Chevron was convicted by four layers of courts in Ecuador of deliberately dumping 16 billion gallons of toxic wastewater into the bio-diverse rainforests of northeastern Ecuador and abandoning nearly 1000 unlined pits with contaminated drilling other public health hazards. The environmental disaster in Ecuador is 30 times worse than the Exxon Valdez oil spill in Alaska and many times the scale of BP's 2010 Deepwater Horizon catastrophe in the Gulf of Mexico. BP paid $50 billion in fines and compensation to its victims, while Chevron – whose spill was deliberate -- has not paid even one dollar to the thousands of its victims in Ecuador. (Here is a summary of the evidence against Chevron.)
Instead of complying with the judgment, the US oil giant counter-attacked in New York with a civil racketeering case known as RICO against Donziger and 47 rainforest villagers who brought the case. Chevron steered the RICO case to the courtroom of Kaplan, a former corporate lawyer whose pro-business leanings are well-known in the New York legal community and who has a long history of antagonism toward Department of Justice attempts to enforce corporate compliance.
Chevron sued Donziger under RICO for an astounding $60B—the largest personal liability claim in the history of US jurisprudence—and engaged hundreds of lawyers from dozens of law firms. The company has spent an estimated $2B to reverse the Ecuador judgment and to personally ruin Donziger with financial penalties. After dropping all damages claims on the eve of the RICO trial to avoid a jury, Chevron convinced Kaplan several years after the end of the proceedings (as the Ecuador judgment was being enforced in Canadian courts) to impose at least $4.7 million in judgments on the lawyer to cover Chevron’s court costs and some of its legal fees – judgments that Donziger says are illegal, but which allowed Chevron to freeze his bank accounts.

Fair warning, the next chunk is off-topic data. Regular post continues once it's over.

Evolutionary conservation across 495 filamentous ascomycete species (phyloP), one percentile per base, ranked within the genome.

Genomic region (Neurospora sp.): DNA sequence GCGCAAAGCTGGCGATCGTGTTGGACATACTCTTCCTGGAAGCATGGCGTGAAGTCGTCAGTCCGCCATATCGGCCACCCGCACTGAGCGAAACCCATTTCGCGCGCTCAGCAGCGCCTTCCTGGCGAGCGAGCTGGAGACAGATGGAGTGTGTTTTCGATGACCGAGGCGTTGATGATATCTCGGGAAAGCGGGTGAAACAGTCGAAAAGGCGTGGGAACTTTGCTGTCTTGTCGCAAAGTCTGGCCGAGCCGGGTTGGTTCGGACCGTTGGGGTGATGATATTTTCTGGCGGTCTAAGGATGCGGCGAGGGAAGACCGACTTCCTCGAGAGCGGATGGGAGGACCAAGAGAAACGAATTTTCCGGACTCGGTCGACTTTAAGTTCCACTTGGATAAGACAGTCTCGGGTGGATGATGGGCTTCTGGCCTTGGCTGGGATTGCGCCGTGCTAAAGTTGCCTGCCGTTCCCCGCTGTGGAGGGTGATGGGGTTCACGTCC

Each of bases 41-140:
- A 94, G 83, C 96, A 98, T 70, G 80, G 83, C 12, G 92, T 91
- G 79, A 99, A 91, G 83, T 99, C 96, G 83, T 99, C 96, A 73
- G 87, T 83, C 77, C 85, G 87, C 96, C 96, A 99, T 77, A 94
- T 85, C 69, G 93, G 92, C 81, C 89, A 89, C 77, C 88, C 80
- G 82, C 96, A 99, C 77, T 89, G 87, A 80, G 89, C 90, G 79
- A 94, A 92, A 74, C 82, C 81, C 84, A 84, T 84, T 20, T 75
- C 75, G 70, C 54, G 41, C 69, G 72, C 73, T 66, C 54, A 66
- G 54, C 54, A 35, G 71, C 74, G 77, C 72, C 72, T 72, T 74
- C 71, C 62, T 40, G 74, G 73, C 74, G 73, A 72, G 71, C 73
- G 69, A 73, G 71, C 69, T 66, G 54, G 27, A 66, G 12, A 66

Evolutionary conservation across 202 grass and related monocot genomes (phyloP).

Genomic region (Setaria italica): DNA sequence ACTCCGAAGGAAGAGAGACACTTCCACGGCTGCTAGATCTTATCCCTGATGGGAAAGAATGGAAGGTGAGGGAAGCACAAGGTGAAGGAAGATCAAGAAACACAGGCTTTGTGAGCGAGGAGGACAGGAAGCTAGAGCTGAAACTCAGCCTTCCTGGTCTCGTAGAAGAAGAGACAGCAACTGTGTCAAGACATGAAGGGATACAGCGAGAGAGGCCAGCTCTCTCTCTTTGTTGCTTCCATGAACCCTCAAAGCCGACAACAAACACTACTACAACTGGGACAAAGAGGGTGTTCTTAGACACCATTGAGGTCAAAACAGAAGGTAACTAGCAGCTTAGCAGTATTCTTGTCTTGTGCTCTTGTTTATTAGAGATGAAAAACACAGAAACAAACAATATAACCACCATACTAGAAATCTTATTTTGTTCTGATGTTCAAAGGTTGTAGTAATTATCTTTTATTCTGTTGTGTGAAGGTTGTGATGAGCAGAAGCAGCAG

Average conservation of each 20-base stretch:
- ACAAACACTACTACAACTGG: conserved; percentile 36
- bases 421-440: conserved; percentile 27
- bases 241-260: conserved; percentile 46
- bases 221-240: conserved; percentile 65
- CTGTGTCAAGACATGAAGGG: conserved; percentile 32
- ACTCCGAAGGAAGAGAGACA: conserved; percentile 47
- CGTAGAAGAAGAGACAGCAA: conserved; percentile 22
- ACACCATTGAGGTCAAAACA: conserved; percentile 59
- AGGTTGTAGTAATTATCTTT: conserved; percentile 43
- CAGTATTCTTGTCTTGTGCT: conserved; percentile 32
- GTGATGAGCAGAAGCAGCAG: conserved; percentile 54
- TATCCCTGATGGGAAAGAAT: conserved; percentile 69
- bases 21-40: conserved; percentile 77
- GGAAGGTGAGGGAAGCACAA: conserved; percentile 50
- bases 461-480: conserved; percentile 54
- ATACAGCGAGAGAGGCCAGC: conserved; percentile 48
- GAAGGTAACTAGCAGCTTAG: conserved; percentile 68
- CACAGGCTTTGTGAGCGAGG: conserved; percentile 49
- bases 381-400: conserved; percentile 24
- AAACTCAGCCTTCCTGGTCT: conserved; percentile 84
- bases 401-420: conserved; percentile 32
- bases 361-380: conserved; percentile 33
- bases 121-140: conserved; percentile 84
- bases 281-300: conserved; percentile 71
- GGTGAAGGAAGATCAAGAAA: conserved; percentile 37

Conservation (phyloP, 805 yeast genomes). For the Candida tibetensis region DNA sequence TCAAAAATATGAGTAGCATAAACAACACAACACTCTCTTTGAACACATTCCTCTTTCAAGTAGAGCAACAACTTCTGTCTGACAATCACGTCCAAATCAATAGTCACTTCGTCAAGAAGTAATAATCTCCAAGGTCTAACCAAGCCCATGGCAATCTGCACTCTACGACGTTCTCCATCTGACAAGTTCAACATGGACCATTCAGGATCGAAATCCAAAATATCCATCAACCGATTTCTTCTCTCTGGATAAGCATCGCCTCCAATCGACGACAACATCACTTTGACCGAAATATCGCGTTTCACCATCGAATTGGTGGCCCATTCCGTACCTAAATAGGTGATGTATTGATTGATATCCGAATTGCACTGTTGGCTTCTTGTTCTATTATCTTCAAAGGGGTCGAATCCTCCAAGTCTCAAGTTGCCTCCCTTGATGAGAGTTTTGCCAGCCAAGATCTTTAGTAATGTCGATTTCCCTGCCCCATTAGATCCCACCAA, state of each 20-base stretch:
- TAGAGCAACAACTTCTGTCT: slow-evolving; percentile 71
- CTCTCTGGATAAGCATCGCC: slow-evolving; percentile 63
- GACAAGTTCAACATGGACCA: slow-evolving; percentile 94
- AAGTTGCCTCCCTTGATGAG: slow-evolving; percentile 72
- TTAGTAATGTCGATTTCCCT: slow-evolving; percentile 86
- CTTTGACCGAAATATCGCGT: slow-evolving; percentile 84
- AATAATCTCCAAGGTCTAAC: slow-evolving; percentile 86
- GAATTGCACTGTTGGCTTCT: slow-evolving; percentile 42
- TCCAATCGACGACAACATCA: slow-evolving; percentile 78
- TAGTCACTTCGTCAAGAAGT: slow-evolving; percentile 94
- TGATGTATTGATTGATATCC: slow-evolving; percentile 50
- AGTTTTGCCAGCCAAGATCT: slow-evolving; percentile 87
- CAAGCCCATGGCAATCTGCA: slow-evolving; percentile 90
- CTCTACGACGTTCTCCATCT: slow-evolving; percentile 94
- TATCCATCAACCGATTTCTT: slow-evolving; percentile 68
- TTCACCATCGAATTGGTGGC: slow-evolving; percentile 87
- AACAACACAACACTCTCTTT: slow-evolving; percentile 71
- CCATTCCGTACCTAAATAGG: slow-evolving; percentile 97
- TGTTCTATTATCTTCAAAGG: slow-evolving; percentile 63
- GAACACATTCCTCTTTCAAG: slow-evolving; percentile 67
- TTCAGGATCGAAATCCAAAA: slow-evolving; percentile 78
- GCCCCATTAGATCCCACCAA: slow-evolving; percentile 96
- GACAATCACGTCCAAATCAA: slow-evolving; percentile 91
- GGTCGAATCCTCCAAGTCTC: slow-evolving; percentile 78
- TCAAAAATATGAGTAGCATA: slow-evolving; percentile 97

Chevron's key witness in the RICO case, an Ecuadorian national named Alberto Guerra, after being coached by Chevron law firm Gibson Dunn for 53 days, testified against Donziger saying that the lawyer had bribed the judge. Guerra later admitted that he had been paid $2M by Chevron and that the company also had relocated his family to the US and paid his income taxes; Chevron offered no evidence to corroborate Guerra’s testimony, which was disproven by a separate forensic report. Guerra also admitted he lied on the stand before Kaplan. (See here for a news report.)
Earlier this year, Kaplan went even further and ordered Donziger to turn over his computer and cell phone to Chevron and to hand over his passport until he complied, which many observers believe is unprecedented in the context of an ongoing civil litigation. Greenpeace co-founder Rex Weyler, who visited the affected communities in Ecuador in 2017, asserted that "Kaplan is abusing his power to try to bully a human rights defender."